How to make an offer on a property? This gets most first home buyers very nervous.
We’ll also go through some essential areas you need to consider when you make an offer on your first home. Knowing how to make an offer is super important and putting together the perfect offer proposal is critical to your success.

This is serious for two reasons –
One so you don’t pay more than you should, and two so you get the contract terms that you want and need on a property.

How to make an offer on a property.

Let’s begin with 3 ways you can make an offer on a property you like.

We’ll look at the in’s and out’s of how you actually do that. Plus some tips to get that offer accepted in 2018.

First Home Buyer Buddy Offers

1. Do it in person or by phone

The way you do that is by verbally make an offer to the agent. You could be inspecting the property at the open home, or calling the real estate agent to make this offer. You might say something like, “Look, I’m interested in the property XYZ?? I want to make an offer to the owner of that home. My offer is ??? amount of dollars, and these are my conditions, e.g. subject to finance, building/pest etc.”

This will then get passed through to the owners by the agent. But, there’s nothing in writing here, so it usually doesn’t hold as much weight with the agent or the owner.
Remember that when you’re making an offer on your first home, you’re not locking yourself into a contract. It’s not something you can’t get out of, you’re presenting your interest to the agent. The contracts and legal will come later.

My thoughts – while it’s straightforward and popular to make an offer verbally this isn’t the best option. I only use this method for sounding out an agent. I do this to try and get an idea of what the vendor/owner really wants for the property.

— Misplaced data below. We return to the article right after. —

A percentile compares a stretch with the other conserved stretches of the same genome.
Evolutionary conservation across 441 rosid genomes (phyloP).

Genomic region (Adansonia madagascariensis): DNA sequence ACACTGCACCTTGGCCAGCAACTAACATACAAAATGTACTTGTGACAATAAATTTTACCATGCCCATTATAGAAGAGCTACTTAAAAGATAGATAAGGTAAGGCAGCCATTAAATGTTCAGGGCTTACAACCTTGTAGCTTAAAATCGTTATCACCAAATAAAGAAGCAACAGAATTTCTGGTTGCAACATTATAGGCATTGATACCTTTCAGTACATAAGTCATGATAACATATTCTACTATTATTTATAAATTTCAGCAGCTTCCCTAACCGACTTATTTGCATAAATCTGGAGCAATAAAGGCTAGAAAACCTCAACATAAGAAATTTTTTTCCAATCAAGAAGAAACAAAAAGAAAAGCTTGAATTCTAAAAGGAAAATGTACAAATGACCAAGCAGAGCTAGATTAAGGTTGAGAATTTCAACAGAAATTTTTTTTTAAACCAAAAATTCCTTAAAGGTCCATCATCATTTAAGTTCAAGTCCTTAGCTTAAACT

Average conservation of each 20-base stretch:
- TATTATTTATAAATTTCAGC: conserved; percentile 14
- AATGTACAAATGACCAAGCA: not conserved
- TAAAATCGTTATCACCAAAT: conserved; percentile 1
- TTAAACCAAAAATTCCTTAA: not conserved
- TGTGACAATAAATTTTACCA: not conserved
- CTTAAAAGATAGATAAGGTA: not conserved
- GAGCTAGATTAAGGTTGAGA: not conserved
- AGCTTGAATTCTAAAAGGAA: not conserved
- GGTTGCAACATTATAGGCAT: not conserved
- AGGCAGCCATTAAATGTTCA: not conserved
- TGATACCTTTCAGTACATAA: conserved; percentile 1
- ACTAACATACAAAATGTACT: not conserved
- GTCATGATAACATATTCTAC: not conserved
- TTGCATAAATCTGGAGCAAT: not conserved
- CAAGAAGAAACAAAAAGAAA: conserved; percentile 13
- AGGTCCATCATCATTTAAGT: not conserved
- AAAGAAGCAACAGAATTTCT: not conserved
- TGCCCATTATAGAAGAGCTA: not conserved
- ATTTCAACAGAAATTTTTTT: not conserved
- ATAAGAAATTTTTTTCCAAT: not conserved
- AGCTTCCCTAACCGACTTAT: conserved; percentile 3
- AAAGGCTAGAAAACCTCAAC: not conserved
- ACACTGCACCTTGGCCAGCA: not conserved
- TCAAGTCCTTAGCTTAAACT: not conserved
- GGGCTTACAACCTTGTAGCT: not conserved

2. Make the offer in writing

When making an offer in writing, you’ll generally do this via email or text message. You then send it off to the real estate agent looking after the sale. This strategy is often easier for inexperienced buyers like first home buyers. They often don’t feel comfortable getting into a verbal negotiation with an agent. This is usually a smart move.

My thoughts – This is a common way for first home buyers to make an offer on a property. This is the avenue we teach in the first home buyer buddy course material we supply to our student.

3. You can also make an offer online through third-party sites.

There is the opportunity to make an offer through the contact forms on realestate.com.au or domain.com.au. Where it says, click here to “Contact the agent.” By creating an offer through those forms, it acts much the same as sending an offer via email.

My thoughts – This strategy is ok. Sms or emailing the agent is smarter and more personal approach to get their attention. It also indicates you’re a more motivated buyer as few people use the online contact form method. The ones that do usually aren’t as serious buyers, and agents know this.

Knowing how to make an offer is crucial to your success. So what are some essential points to think about before presenting your offer?

How to make an offer on a home

How to make an offer on a home you love